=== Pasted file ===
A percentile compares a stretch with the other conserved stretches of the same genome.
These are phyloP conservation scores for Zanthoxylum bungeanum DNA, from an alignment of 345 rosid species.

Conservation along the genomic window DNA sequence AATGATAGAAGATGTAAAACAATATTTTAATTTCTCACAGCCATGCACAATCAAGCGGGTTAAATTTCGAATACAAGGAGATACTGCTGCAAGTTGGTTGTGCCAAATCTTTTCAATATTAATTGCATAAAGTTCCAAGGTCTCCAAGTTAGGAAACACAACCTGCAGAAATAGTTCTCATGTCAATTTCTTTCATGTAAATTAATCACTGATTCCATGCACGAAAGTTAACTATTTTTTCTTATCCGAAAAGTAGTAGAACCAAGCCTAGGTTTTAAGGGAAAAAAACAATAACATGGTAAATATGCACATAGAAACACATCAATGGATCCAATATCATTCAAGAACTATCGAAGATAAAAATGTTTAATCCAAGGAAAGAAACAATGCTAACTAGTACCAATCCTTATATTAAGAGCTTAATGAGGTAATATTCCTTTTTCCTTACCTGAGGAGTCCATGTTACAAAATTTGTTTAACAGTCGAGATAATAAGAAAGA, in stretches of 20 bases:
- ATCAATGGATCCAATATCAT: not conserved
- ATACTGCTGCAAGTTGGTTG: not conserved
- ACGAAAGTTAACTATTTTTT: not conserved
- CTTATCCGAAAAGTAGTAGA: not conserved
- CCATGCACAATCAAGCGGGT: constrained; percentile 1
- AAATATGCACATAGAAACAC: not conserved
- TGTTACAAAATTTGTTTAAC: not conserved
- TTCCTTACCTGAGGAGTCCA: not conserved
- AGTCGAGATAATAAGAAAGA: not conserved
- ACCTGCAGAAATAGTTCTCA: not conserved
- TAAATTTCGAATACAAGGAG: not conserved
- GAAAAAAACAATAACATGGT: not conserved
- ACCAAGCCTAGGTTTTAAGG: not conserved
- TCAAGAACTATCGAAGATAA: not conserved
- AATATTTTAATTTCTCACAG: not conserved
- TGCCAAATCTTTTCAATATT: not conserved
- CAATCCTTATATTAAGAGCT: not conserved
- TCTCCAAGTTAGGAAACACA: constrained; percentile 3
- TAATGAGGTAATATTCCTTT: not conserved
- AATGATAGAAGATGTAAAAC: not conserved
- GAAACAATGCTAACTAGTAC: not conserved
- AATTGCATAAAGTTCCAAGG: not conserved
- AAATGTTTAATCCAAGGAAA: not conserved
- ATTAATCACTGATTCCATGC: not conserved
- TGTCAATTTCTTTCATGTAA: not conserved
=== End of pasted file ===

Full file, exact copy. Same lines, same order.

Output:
A percentile compares a stretch with the other conserved stretches of the same genome.
These are phyloP conservation scores for Zanthoxylum bungeanum DNA, from an alignment of 345 rosid species.

Conservation along the genomic window DNA sequence AATGATAGAAGATGTAAAACAATATTTTAATTTCTCACAGCCATGCACAATCAAGCGGGTTAAATTTCGAATACAAGGAGATACTGCTGCAAGTTGGTTGTGCCAAATCTTTTCAATATTAATTGCATAAAGTTCCAAGGTCTCCAAGTTAGGAAACACAACCTGCAGAAATAGTTCTCATGTCAATTTCTTTCATGTAAATTAATCACTGATTCCATGCACGAAAGTTAACTATTTTTTCTTATCCGAAAAGTAGTAGAACCAAGCCTAGGTTTTAAGGGAAAAAAACAATAACATGGTAAATATGCACATAGAAACACATCAATGGATCCAATATCATTCAAGAACTATCGAAGATAAAAATGTTTAATCCAAGGAAAGAAACAATGCTAACTAGTACCAATCCTTATATTAAGAGCTTAATGAGGTAATATTCCTTTTTCCTTACCTGAGGAGTCCATGTTACAAAATTTGTTTAACAGTCGAGATAATAAGAAAGA, in stretches of 20 bases:
- ATCAATGGATCCAATATCAT: not conserved
- ATACTGCTGCAAGTTGGTTG: not conserved
- ACGAAAGTTAACTATTTTTT: not conserved
- CTTATCCGAAAAGTAGTAGA: not conserved
- CCATGCACAATCAAGCGGGT: constrained; percentile 1
- AAATATGCACATAGAAACAC: not conserved
- TGTTACAAAATTTGTTTAAC: not conserved
- TTCCTTACCTGAGGAGTCCA: not conserved
- AGTCGAGATAATAAGAAAGA: not conserved
- ACCTGCAGAAATAGTTCTCA: not conserved
- TAAATTTCGAATACAAGGAG: not conserved
- GAAAAAAACAATAACATGGT: not conserved
- ACCAAGCCTAGGTTTTAAGG: not conserved
- TCAAGAACTATCGAAGATAA: not conserved
- AATATTTTAATTTCTCACAG: not conserved
- TGCCAAATCTTTTCAATATT: not conserved
- CAATCCTTATATTAAGAGCT: not conserved
- TCTCCAAGTTAGGAAACACA: constrained; percentile 3
- TAATGAGGTAATATTCCTTT: not conserved
- AATGATAGAAGATGTAAAAC: not conserved
- GAAACAATGCTAACTAGTAC: not conserved
- AATTGCATAAAGTTCCAAGG: not conserved
- AAATGTTTAATCCAAGGAAA: not conserved
- ATTAATCACTGATTCCATGC: not conserved
- TGTCAATTTCTTTCATGTAA: not conserved